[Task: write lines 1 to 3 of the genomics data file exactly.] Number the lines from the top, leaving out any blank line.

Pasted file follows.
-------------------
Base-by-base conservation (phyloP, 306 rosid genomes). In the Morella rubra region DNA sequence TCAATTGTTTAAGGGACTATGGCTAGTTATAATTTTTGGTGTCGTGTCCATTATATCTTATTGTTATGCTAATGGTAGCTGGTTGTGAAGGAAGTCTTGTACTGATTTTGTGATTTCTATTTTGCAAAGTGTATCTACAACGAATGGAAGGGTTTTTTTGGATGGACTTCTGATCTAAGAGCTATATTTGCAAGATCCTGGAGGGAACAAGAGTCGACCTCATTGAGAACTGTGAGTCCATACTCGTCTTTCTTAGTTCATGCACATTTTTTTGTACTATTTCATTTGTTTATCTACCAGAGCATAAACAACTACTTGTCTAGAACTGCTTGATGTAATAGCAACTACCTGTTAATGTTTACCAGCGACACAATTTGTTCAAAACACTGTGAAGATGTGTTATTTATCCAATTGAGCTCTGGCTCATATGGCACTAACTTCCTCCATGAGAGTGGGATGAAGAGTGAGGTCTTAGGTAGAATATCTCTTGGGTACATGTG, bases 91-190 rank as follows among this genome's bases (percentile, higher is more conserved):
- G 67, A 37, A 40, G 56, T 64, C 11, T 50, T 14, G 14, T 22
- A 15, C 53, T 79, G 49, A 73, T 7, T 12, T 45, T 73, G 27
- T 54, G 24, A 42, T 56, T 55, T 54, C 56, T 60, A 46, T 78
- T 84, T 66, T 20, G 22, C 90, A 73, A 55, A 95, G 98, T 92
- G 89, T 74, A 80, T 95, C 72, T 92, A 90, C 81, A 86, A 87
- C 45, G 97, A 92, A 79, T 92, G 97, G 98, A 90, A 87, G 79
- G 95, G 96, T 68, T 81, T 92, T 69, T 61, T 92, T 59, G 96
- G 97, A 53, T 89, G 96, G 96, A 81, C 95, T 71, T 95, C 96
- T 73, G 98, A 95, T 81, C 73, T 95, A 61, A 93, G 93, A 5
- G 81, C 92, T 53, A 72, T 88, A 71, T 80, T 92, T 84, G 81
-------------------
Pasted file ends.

Base-by-base conservation (phyloP, 306 rosid genomes). In the Morella rubra region DNA sequence TCAATTGTTTAAGGGACTATGGCTAGTTATAATTTTTGGTGTCGTGTCCATTATATCTTATTGTTATGCTAATGGTAGCTGGTTGTGAAGGAAGTCTTGTACTGATTTTGTGATTTCTATTTTGCAAAGTGTATCTACAACGAATGGAAGGGTTTTTTTGGATGGACTTCTGATCTAAGAGCTATATTTGCAAGATCCTGGAGGGAACAAGAGTCGACCTCATTGAGAACTGTGAGTCCATACTCGTCTTTCTTAGTTCATGCACATTTTTTTGTACTATTTCATTTGTTTATCTACCAGAGCATAAACAACTACTTGTCTAGAACTGCTTGATGTAATAGCAACTACCTGTTAATGTTTACCAGCGACACAATTTGTTCAAAACACTGTGAAGATGTGTTATTTATCCAATTGAGCTCTGGCTCATATGGCACTAACTTCCTCCATGAGAGTGGGATGAAGAGTGAGGTCTTAGGTAGAATATCTCTTGGGTACATGTG, bases 91-190 rank as follows among this genome's bases (percentile, higher is more conserved):
- G 67, A 37, A 40, G 56, T 64, C 11, T 50, T 14, G 14, T 22
- A 15, C 53, T 79, G 49, A 73, T 7, T 12, T 45, T 73, G 27